Innovation on User-Generated Content for Environmental Noise Monitoring and Analysis in the Context of Smart Cities

Innovation on User-Generated Content for Environmental Noise Monitoring and Analysis in the Context of Smart Cities

Juan Humberto Juárez Hipólito (Instituto Politécnico Nacional, Mexico), Marco Antonio Moreno Ibarra (Instituto Politécnico Nacional, Mexico), Miguel Torres-Ruiz (CIC, Instituto Politécnico Nacional, Mexico City, Mexico), Giovanni Guzmán (Centro de Investigación en Computación, Instituto Politécnico Nacional, Mexico City, Mexico) and Rolando Quintero (Centro de Investigación en Computación, Instituto Politécnico Nacional, Mexico City, Mexico)
Copyright: © 2018 |Pages: 30
DOI: 10.4018/978-1-5225-4191-2.ch013

Abstract

This work presents an approach based on the concept of Volunteered Geographic Information (VGI) to monitoring environmental noise; it is a problem that specially affects people's quality of life in urban areas. In this work, mobile devices are used to massively collect environmental noise measurements, which are used to generate maps of a specific area and then make a forecast. The difference of this approach with respect to the traditional methods based on monitoring stations is that it is much less costly, which is a major innovation in developing countries. This approach is based on a GIS approach that consists of an application for mobile devices and a web mapping application; including Geospatial Analysis and Machine Learning methods for the acoustic noise prediction using contextual information. With this approach it will be possible to define actions to mitigate the effects of environmental noise, it is aligned in the context of the smart cities. The proposed case study is based on collecting noise data of the Mexico City.
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1. Introduction

User-generated content from social networks and other kind of web and mobile applications have grown as quickly as expected. This has proven useful for diverse applications related to geographic phenomenon as monitoring and reporting activities and events on urban environments. It allows citizens to collaborate actively by sharing their observations on specific situations. A key aspect of smart cities is the analysis of contextual information, close to real-time, to enhance the operations and services in urban areas; in specific to sensing some city phenomena in order to detect how, when or where it occurs. This work presents a novel approach based on the concept of Volunteered Geographic Information (VGI) to monitoring environmental noise; it is a problem that specially affects people’s quality of life in urban areas. In this work, mobile devices are used to massively collect environmental noise measurements, which are used to generate maps of a specific area and then make a forecast.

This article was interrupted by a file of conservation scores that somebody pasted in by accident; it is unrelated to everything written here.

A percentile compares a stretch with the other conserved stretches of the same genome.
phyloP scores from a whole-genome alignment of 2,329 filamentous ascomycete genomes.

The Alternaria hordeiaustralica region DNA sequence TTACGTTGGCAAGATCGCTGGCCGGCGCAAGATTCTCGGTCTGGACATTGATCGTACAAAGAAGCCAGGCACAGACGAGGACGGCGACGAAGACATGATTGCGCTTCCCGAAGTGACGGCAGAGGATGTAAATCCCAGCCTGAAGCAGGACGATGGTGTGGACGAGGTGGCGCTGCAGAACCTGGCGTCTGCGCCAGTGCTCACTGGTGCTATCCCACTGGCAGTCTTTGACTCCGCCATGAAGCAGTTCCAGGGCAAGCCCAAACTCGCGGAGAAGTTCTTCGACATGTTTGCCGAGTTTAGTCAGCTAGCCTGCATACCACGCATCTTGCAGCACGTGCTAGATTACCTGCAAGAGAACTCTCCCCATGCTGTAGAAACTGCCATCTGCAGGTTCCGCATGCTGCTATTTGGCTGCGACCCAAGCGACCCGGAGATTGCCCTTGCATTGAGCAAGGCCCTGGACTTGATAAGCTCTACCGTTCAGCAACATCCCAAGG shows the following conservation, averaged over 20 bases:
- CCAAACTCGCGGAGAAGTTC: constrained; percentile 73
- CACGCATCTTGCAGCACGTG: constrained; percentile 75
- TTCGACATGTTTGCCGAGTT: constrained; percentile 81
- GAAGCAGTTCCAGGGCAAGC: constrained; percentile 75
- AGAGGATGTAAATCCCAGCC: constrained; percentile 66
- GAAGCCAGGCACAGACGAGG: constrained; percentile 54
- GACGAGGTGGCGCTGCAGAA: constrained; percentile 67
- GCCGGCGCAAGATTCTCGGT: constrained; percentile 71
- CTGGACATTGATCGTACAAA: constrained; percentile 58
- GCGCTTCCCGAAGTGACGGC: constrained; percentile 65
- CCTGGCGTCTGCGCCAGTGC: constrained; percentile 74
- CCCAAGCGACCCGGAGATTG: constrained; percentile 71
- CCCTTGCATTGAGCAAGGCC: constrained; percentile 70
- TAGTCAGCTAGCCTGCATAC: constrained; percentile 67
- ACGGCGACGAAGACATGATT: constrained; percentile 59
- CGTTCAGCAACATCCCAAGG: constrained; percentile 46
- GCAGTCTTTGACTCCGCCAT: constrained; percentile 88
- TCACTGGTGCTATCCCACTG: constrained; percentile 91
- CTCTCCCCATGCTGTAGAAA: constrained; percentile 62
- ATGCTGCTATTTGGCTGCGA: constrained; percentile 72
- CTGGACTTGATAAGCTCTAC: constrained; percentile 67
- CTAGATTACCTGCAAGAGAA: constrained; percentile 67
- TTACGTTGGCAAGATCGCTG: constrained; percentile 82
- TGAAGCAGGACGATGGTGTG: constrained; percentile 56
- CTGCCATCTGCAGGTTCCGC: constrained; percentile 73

Environmental noise is not just a form of environmental pollution, but it is also a problem that affects the quality of life of people, generate them stress and cause them progressive hearing loss and other health problems, such as hypertension and other heart problems (Antón & Antón, 2012). It has been found, for example, that prolonged exposure to traffic is associated with a small increased risk of death from cardiovascular complications, especially in the elderly population (Halonen et al, 2015). According to the World Health Organization, noise is the second major cause of health problems, after the poor air quality. The high noise levels occur mainly in the most densely populated areas, such as Mexico City, one of the most populous countries in the world, so it is important to answer questions on where and when different levels of noise are generated.

Geospatial technologies have given citizens the opportunity to participate actively and intentionally in activities that were once relegated to the world of expert geographers and cartographers. This can be interpreted as the beginning of a new geography but without geographers. Neogeography is a social phenomenon that describes the use of geographic tools and techniques by ordinary people; that is to say, they are a subset of users who voluntarily produce their own information, which has the quality of being information with geographic content (Connors et al, 2012, Goodchild, 2009). This is kind of applications derive in concepts as Volunteered Geographic Information (VGI) by Goodchild (2007). VGI is content generated in an intentional and conscious effort by the users’ community with little or no education, experience or training in geography or cartography, that is, by the neogeographers. This information helps expand the information from experts in the analysis of geographic information, such as the scientific community or private research organizations, so they can take advantage of both knowledge from expert and non-expert community (Connors et al, 2012; Elwood et al, 2012, Goodchild, 2009). Examples include Wikimapia, OpenStreetMap, GeoNames, GeoCommons and TierraWiki (Elwood et al, 2012, Goodchild, 2007 and Sui, 2008), crime and public safety, adventure and recreation activities (Parker et al, 2013) and timely response to natural disasters (Middleton et al, 2014).

VGI aims to reduce the gap between the work of the public, the researchers and the authorities responsible for taking decisions on environmental policies of public character (Connors et al, 2012), so it has been used in smart cities to optimize city operations to address environmental, social and economic issues (Nakano, 2015). Other methodologies have been developed to ensure the VGI’s quality (Fonte, 2015).

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